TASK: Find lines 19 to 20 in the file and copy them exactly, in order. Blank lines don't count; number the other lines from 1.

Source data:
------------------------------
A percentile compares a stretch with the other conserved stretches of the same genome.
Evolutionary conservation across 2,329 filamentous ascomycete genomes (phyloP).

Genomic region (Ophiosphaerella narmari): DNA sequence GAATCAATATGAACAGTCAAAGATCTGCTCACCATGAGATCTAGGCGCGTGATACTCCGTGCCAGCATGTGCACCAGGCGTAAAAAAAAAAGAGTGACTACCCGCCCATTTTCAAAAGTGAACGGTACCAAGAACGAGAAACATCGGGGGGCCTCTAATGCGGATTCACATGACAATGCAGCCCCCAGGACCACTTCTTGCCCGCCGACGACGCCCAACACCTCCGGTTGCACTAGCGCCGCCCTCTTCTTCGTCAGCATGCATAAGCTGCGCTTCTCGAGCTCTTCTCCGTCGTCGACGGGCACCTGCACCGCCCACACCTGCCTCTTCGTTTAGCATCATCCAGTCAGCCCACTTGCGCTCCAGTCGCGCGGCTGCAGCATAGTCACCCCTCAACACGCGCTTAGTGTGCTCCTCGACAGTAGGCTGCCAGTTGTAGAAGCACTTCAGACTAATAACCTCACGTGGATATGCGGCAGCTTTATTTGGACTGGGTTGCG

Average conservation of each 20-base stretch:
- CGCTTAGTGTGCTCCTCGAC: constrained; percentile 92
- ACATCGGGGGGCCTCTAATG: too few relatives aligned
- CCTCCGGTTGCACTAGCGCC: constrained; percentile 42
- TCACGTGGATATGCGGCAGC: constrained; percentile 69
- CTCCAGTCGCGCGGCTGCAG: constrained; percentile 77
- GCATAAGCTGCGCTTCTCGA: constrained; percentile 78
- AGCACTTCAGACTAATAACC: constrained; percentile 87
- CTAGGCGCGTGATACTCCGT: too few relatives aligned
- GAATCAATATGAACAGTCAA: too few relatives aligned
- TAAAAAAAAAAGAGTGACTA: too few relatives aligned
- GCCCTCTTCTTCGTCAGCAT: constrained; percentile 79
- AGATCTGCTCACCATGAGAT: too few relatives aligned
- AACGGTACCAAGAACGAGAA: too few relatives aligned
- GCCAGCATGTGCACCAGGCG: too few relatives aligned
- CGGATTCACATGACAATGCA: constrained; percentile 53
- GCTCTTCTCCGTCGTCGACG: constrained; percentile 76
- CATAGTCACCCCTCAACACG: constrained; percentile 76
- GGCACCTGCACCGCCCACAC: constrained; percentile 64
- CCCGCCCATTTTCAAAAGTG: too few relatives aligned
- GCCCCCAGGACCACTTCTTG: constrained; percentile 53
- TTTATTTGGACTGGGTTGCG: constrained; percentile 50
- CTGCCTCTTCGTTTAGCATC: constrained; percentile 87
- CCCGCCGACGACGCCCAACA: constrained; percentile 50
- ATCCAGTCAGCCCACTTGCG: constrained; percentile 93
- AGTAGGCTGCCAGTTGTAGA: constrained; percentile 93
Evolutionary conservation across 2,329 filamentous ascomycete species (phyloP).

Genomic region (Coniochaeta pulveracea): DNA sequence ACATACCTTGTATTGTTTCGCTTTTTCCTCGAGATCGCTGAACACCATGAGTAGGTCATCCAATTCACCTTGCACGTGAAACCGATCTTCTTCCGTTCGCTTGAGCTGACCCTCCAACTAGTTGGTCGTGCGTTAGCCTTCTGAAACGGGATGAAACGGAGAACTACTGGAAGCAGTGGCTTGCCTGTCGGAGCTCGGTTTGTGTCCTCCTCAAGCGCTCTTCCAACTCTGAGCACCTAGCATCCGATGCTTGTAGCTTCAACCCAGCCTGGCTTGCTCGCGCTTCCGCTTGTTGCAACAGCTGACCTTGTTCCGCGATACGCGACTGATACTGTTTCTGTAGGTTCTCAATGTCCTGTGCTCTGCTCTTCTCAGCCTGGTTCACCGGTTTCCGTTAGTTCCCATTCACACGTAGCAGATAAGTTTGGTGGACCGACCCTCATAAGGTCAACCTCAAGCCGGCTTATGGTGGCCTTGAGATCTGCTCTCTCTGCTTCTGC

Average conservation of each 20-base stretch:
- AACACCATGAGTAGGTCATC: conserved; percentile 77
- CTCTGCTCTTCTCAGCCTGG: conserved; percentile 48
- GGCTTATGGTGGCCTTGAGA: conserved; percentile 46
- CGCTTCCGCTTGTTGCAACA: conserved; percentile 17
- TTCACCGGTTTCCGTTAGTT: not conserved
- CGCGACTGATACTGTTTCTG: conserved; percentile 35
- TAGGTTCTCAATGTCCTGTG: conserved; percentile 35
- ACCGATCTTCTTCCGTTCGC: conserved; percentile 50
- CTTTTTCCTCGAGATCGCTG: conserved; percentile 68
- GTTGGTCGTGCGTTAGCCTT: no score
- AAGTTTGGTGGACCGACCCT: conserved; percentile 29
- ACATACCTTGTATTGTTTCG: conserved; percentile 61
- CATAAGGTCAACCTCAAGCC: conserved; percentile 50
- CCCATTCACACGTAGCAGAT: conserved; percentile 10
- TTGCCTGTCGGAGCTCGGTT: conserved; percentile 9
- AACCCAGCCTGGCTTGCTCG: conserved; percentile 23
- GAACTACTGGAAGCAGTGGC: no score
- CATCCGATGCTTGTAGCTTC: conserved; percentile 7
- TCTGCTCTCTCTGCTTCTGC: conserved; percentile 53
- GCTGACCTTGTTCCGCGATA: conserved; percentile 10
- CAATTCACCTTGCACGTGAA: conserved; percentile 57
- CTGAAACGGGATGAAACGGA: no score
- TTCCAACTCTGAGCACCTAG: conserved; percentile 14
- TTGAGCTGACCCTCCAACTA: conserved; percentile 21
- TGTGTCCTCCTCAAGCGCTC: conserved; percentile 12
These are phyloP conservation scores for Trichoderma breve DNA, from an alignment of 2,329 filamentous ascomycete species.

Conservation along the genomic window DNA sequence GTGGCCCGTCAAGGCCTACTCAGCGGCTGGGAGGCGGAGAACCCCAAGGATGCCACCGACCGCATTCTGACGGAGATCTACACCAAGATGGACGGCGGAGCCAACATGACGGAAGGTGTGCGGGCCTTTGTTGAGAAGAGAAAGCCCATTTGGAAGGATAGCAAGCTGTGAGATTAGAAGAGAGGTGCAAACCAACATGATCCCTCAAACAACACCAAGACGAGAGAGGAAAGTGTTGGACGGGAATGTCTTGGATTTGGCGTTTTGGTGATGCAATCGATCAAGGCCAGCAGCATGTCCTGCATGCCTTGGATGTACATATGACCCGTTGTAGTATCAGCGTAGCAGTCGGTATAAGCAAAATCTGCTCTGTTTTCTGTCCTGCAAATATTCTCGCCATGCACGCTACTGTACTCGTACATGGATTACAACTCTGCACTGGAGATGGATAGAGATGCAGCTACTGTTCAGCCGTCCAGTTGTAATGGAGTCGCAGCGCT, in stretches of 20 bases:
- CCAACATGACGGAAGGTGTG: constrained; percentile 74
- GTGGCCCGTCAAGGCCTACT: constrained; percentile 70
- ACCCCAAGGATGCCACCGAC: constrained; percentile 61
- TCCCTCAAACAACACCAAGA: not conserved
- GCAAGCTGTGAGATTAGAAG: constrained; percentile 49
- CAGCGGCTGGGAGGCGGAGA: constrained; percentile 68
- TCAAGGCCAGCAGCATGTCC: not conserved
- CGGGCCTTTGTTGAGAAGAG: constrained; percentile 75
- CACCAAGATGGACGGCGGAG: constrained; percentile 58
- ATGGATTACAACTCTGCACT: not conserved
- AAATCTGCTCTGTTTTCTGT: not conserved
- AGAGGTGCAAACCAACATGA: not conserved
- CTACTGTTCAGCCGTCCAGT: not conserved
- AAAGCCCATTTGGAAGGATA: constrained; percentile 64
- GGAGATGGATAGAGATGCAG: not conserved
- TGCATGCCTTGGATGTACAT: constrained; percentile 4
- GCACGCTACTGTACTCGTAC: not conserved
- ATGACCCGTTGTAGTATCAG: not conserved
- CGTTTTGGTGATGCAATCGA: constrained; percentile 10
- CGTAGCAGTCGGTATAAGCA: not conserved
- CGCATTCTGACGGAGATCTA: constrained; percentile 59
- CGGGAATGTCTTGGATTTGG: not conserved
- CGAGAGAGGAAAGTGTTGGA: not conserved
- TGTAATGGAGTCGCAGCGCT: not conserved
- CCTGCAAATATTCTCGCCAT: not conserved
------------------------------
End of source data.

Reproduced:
- CGGATTCACATGACAATGCA: constrained; percentile 53
- GCTCTTCTCCGTCGTCGACG: constrained; percentile 76